"I was struck by how much commitment there was by librarians across the country, big cities, small towns and rural areas including Native American reservations, to reach out to the dispossessed, the oppressed and poor people. I sat at a table having a snack, and started talking to someone who is a librarian on a Native American reservation in the Southwest. We talked about the Native author Sherman Alexie and how he brings to life some of the contradictions as well as the humor and dignity of Native Americans. I told her about our table, and how we were there to introduce Bob Avakian's BAsics to librarians to get into libraries across the country. I read 1:13 ("No more generations of our youth...") and she listened intently and said how what BA says is true in terms of the youth having no future. Then I read 1:5 about the military representing the 1 percent. I told her that in other parts of the book Bob Avakian develops the solution to the horrors of the system and the present situation. She said, "My library is for the young and the old to get knowledge. I want to get two for the library." I told her she needed to get one herself to get an understanding of the path-breaking work of Bob Avakian that leads the way for the emancipation of humanity. She looked in her purse and pulled out her $10 and said she would read it that night and look for [us] to talk about it."
"After reading 1:13 another librarian responded that many young people she encounters have no hope for any kind of future. She felt the quote was a very important position to take, that this cannot be tolerated. A librarian who works with teens said that one of the most frequent questions he gets is about the presidential election race now going on. He said teens see 'Obama, who is not doing much for people, on the one hand; and three guys on the other side who may or may not be crazy, depending on your perspective.' He appreciated the perspective of Bob Avakian in 1:13 and thought that BAsics should be part of the dialogue and debate about the future of society. Another librarian in a smaller city said he was looking for material to do a salon on current political thinking and that BAsics might be a good component for that."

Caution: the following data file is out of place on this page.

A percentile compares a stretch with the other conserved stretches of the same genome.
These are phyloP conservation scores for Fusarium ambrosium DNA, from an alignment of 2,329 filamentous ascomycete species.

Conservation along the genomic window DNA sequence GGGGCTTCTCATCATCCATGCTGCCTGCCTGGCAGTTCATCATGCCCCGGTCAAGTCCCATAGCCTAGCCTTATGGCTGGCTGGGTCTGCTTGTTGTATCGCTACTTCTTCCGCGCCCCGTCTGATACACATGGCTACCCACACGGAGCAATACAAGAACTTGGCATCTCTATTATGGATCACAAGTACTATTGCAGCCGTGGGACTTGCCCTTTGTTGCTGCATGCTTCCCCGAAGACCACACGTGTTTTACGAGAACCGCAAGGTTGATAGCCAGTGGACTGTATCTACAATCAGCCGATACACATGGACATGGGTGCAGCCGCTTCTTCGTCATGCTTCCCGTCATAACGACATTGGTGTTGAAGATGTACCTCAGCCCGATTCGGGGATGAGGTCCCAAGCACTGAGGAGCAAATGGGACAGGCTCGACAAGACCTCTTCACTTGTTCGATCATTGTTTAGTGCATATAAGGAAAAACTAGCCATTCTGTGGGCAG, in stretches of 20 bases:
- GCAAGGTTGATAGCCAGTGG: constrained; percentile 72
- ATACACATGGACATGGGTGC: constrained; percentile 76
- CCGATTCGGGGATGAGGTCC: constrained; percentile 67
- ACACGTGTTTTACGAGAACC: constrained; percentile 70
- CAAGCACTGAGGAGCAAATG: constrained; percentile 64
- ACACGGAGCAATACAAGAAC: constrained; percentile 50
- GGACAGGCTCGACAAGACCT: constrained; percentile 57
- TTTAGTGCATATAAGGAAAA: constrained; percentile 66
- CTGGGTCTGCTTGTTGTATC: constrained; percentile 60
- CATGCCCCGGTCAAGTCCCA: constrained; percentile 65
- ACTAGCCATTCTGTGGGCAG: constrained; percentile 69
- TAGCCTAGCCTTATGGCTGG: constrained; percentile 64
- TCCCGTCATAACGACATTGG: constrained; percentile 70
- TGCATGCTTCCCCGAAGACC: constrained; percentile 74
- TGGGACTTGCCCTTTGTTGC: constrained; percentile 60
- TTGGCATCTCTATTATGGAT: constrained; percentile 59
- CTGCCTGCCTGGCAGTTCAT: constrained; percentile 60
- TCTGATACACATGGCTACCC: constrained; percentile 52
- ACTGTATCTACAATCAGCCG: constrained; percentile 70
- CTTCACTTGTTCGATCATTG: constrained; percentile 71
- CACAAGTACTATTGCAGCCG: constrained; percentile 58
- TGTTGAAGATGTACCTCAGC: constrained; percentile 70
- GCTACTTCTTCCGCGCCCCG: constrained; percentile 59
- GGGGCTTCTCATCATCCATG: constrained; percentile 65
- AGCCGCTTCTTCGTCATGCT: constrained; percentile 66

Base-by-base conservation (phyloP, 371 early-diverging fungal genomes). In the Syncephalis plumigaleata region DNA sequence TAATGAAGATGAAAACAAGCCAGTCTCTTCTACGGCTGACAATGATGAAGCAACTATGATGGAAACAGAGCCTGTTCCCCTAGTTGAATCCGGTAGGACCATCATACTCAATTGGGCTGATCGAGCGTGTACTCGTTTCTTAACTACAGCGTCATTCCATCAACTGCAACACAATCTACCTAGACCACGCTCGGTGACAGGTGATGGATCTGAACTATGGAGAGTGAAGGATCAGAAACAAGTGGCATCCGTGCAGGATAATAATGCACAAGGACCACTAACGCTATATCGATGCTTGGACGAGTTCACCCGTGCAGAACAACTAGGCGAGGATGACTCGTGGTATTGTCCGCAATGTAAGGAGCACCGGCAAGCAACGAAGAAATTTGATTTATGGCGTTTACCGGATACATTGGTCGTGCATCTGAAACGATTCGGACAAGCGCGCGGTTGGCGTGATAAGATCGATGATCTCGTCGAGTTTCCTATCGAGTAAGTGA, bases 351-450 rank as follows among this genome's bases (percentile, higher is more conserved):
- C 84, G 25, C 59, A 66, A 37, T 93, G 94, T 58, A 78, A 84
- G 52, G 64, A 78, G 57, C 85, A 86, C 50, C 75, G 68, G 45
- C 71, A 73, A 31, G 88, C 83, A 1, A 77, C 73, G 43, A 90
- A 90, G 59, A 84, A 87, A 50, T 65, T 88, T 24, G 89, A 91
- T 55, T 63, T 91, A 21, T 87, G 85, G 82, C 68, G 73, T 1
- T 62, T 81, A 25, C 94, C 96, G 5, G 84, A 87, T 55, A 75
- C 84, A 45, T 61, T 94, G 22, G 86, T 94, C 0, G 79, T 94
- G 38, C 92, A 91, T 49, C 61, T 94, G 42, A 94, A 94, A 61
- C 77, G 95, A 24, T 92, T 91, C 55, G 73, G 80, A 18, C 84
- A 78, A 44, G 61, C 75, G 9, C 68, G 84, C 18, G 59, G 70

"I went to a workshop about 'taking the library' into the prisons and working with individuals and families on the 'outside.' The MC for the workshop opened with the fact that 2.3 million adults are in prison in the U.S., and there are 1.5 million children with parents serving time. The people on the panel leading the workshop go to Rikers Island in New York City, serving hundreds of prisoners every week. They have developed all kinds of creative ways for prisoners to increase their literacy and to connect with their families. I raised the question that there is mass incarceration going on in this country as the MC pointed out and I asked, 'How can librarians aid in the movement to stop mass incarceration and how can certain books be promoted more than others, for example, The New Jim Crow, by Michelle Alexander?' Some on the panel addressed the question and said that they agree that we need to find ways to stop mass incarceration but that it is difficult given that they are trying to develop literacy on different levels and also to getting families connected to those in prison. After I asked the question, a Black woman came over, asked for the BAsics handout, walked out and bought the book."
"A librarian from Wyoming talked about how much she teaches critical thinking, and spoke about John Lennon's 'Imagine' as an example for her thinking outside the box. She said her son thinks way beyond the box, to millions of years in the past and into the future and she digs that and wants to convey that kind of imagining to young people who come into the library. She said how this system tries to stifle that kind of thinking and imagination, the thinking that does not adhere to the values of this society. She said how much her family argues with her because she has rejected religion, but she says she is fine with the arguments because she will not go back to being a Roman Catholic. As she bought the book, I told her that BAsics will give her a vision of a world full of creativity and energy, not the degrading culture that is dominant. As she walked away from the table where she signed up to be contacted by RCP Publications, she looked back at the big bright displays of BAsics and had a huge smile on her face."